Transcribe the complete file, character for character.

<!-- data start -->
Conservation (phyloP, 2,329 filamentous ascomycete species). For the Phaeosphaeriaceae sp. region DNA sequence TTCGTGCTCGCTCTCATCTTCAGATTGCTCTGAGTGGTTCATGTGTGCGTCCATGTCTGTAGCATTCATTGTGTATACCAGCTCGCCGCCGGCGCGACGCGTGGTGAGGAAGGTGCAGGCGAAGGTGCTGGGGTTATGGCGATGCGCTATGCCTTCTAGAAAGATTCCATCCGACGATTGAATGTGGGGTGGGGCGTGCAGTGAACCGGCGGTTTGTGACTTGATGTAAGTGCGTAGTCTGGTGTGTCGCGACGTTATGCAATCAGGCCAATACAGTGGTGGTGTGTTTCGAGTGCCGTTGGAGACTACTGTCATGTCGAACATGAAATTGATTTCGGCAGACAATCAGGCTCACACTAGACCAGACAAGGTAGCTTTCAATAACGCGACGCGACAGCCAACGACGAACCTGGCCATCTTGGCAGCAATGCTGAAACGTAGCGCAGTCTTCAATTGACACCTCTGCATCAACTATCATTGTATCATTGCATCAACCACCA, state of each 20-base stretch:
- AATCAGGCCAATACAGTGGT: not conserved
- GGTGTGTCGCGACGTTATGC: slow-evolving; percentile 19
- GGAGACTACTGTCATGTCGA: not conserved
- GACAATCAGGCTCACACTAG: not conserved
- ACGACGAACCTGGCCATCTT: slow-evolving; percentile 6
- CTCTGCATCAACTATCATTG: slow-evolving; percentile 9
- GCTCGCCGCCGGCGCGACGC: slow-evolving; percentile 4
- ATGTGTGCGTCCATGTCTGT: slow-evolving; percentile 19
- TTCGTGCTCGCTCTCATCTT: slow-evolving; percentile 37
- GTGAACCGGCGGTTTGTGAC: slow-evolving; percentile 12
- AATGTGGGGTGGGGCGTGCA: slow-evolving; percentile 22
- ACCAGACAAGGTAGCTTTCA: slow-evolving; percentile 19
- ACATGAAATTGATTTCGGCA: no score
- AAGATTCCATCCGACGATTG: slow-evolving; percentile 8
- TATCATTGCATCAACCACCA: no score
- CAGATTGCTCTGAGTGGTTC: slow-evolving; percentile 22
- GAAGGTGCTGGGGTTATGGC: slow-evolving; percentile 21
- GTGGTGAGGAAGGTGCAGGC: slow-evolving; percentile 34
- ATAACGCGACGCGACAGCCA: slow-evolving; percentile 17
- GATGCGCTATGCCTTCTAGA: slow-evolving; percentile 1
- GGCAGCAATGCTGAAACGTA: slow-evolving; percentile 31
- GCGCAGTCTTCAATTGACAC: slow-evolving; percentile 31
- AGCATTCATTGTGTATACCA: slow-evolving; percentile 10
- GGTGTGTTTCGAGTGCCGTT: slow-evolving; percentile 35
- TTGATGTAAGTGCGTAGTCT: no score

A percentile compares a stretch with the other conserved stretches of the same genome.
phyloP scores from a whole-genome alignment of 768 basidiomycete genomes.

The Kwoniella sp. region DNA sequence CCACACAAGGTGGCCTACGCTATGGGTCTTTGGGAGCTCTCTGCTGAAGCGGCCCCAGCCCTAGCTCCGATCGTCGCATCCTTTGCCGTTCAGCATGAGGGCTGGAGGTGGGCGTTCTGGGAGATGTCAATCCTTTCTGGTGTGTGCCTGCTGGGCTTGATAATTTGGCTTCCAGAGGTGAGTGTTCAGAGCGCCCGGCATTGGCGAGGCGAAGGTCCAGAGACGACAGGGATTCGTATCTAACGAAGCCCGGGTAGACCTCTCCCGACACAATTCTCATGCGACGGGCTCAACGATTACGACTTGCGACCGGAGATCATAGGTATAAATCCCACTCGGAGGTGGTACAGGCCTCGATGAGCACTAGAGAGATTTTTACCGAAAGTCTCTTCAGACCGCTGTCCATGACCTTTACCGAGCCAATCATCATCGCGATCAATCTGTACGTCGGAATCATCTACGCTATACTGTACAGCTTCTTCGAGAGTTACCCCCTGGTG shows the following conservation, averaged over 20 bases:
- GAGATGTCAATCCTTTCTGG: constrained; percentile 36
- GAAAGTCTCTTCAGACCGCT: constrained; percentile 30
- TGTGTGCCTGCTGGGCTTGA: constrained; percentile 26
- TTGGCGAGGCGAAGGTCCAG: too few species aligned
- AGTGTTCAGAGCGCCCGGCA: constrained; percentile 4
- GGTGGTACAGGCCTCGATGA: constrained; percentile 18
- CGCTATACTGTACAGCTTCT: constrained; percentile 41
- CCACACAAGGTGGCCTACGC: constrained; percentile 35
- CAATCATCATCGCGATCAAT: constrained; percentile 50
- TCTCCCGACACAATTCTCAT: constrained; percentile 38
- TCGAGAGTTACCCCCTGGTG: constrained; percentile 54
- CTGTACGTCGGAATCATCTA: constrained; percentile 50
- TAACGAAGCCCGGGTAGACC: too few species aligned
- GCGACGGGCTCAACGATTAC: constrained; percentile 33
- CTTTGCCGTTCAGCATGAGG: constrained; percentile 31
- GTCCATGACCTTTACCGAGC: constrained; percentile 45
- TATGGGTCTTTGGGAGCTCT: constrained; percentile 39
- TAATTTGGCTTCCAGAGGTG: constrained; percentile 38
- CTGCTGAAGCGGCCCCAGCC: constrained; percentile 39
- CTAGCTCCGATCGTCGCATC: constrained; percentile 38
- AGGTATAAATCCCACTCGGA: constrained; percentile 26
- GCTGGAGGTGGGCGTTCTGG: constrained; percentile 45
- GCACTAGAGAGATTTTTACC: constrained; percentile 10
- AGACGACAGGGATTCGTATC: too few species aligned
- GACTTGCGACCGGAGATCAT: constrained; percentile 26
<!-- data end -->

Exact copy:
Conservation (phyloP, 2,329 filamentous ascomycete species). For the Phaeosphaeriaceae sp. region DNA sequence TTCGTGCTCGCTCTCATCTTCAGATTGCTCTGAGTGGTTCATGTGTGCGTCCATGTCTGTAGCATTCATTGTGTATACCAGCTCGCCGCCGGCGCGACGCGTGGTGAGGAAGGTGCAGGCGAAGGTGCTGGGGTTATGGCGATGCGCTATGCCTTCTAGAAAGATTCCATCCGACGATTGAATGTGGGGTGGGGCGTGCAGTGAACCGGCGGTTTGTGACTTGATGTAAGTGCGTAGTCTGGTGTGTCGCGACGTTATGCAATCAGGCCAATACAGTGGTGGTGTGTTTCGAGTGCCGTTGGAGACTACTGTCATGTCGAACATGAAATTGATTTCGGCAGACAATCAGGCTCACACTAGACCAGACAAGGTAGCTTTCAATAACGCGACGCGACAGCCAACGACGAACCTGGCCATCTTGGCAGCAATGCTGAAACGTAGCGCAGTCTTCAATTGACACCTCTGCATCAACTATCATTGTATCATTGCATCAACCACCA, state of each 20-base stretch:
- AATCAGGCCAATACAGTGGT: not conserved
- GGTGTGTCGCGACGTTATGC: slow-evolving; percentile 19
- GGAGACTACTGTCATGTCGA: not conserved
- GACAATCAGGCTCACACTAG: not conserved
- ACGACGAACCTGGCCATCTT: slow-evolving; percentile 6
- CTCTGCATCAACTATCATTG: slow-evolving; percentile 9
- GCTCGCCGCCGGCGCGACGC: slow-evolving; percentile 4
- ATGTGTGCGTCCATGTCTGT: slow-evolving; percentile 19
- TTCGTGCTCGCTCTCATCTT: slow-evolving; percentile 37
- GTGAACCGGCGGTTTGTGAC: slow-evolving; percentile 12
- AATGTGGGGTGGGGCGTGCA: slow-evolving; percentile 22
- ACCAGACAAGGTAGCTTTCA: slow-evolving; percentile 19
- ACATGAAATTGATTTCGGCA: no score
- AAGATTCCATCCGACGATTG: slow-evolving; percentile 8
- TATCATTGCATCAACCACCA: no score
- CAGATTGCTCTGAGTGGTTC: slow-evolving; percentile 22
- GAAGGTGCTGGGGTTATGGC: slow-evolving; percentile 21
- GTGGTGAGGAAGGTGCAGGC: slow-evolving; percentile 34
- ATAACGCGACGCGACAGCCA: slow-evolving; percentile 17
- GATGCGCTATGCCTTCTAGA: slow-evolving; percentile 1
- GGCAGCAATGCTGAAACGTA: slow-evolving; percentile 31
- GCGCAGTCTTCAATTGACAC: slow-evolving; percentile 31
- AGCATTCATTGTGTATACCA: slow-evolving; percentile 10
- GGTGTGTTTCGAGTGCCGTT: slow-evolving; percentile 35
- TTGATGTAAGTGCGTAGTCT: no score

A percentile compares a stretch with the other conserved stretches of the same genome.
phyloP scores from a whole-genome alignment of 768 basidiomycete genomes.

The Kwoniella sp. region DNA sequence CCACACAAGGTGGCCTACGCTATGGGTCTTTGGGAGCTCTCTGCTGAAGCGGCCCCAGCCCTAGCTCCGATCGTCGCATCCTTTGCCGTTCAGCATGAGGGCTGGAGGTGGGCGTTCTGGGAGATGTCAATCCTTTCTGGTGTGTGCCTGCTGGGCTTGATAATTTGGCTTCCAGAGGTGAGTGTTCAGAGCGCCCGGCATTGGCGAGGCGAAGGTCCAGAGACGACAGGGATTCGTATCTAACGAAGCCCGGGTAGACCTCTCCCGACACAATTCTCATGCGACGGGCTCAACGATTACGACTTGCGACCGGAGATCATAGGTATAAATCCCACTCGGAGGTGGTACAGGCCTCGATGAGCACTAGAGAGATTTTTACCGAAAGTCTCTTCAGACCGCTGTCCATGACCTTTACCGAGCCAATCATCATCGCGATCAATCTGTACGTCGGAATCATCTACGCTATACTGTACAGCTTCTTCGAGAGTTACCCCCTGGTG shows the following conservation, averaged over 20 bases:
- GAGATGTCAATCCTTTCTGG: constrained; percentile 36
- GAAAGTCTCTTCAGACCGCT: constrained; percentile 30
- TGTGTGCCTGCTGGGCTTGA: constrained; percentile 26
- TTGGCGAGGCGAAGGTCCAG: too few species aligned
- AGTGTTCAGAGCGCCCGGCA: constrained; percentile 4
- GGTGGTACAGGCCTCGATGA: constrained; percentile 18
- CGCTATACTGTACAGCTTCT: constrained; percentile 41
- CCACACAAGGTGGCCTACGC: constrained; percentile 35
- CAATCATCATCGCGATCAAT: constrained; percentile 50
- TCTCCCGACACAATTCTCAT: constrained; percentile 38
- TCGAGAGTTACCCCCTGGTG: constrained; percentile 54
- CTGTACGTCGGAATCATCTA: constrained; percentile 50
- TAACGAAGCCCGGGTAGACC: too few species aligned
- GCGACGGGCTCAACGATTAC: constrained; percentile 33
- CTTTGCCGTTCAGCATGAGG: constrained; percentile 31
- GTCCATGACCTTTACCGAGC: constrained; percentile 45
- TATGGGTCTTTGGGAGCTCT: constrained; percentile 39
- TAATTTGGCTTCCAGAGGTG: constrained; percentile 38
- CTGCTGAAGCGGCCCCAGCC: constrained; percentile 39
- CTAGCTCCGATCGTCGCATC: constrained; percentile 38
- AGGTATAAATCCCACTCGGA: constrained; percentile 26
- GCTGGAGGTGGGCGTTCTGG: constrained; percentile 45
- GCACTAGAGAGATTTTTACC: constrained; percentile 10
- AGACGACAGGGATTCGTATC: too few species aligned
- GACTTGCGACCGGAGATCAT: constrained; percentile 26